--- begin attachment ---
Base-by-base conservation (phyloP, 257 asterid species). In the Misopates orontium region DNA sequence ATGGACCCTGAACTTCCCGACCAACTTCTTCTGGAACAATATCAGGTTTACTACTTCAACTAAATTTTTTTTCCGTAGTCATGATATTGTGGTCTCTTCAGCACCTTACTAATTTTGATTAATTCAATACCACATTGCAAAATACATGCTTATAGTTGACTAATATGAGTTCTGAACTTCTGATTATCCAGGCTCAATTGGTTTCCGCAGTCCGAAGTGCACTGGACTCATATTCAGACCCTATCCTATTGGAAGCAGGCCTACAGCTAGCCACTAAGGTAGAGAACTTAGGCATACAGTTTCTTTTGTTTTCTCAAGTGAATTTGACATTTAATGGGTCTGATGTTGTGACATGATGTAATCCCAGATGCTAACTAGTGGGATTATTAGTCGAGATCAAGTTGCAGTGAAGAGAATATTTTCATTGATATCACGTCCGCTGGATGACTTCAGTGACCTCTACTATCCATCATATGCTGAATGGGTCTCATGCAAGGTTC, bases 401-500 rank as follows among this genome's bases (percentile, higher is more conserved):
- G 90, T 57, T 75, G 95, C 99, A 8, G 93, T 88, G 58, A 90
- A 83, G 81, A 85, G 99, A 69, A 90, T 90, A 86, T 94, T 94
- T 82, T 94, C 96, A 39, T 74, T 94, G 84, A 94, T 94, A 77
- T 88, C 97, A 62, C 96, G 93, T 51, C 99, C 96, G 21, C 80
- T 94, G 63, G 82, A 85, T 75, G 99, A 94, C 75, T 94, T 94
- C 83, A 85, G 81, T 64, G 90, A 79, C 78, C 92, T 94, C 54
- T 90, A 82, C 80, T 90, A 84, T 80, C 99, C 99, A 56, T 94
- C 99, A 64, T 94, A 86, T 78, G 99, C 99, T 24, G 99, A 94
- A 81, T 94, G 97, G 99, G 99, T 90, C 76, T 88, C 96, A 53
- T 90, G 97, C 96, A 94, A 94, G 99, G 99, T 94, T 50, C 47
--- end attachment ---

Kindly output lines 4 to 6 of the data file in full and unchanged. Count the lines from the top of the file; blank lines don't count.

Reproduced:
- T 82, T 94, C 96, A 39, T 74, T 94, G 84, A 94, T 94, A 77
- T 88, C 97, A 62, C 96, G 93, T 51, C 99, C 96, G 21, C 80
- T 94, G 63, G 82, A 85, T 75, G 99, A 94, C 75, T 94, T 94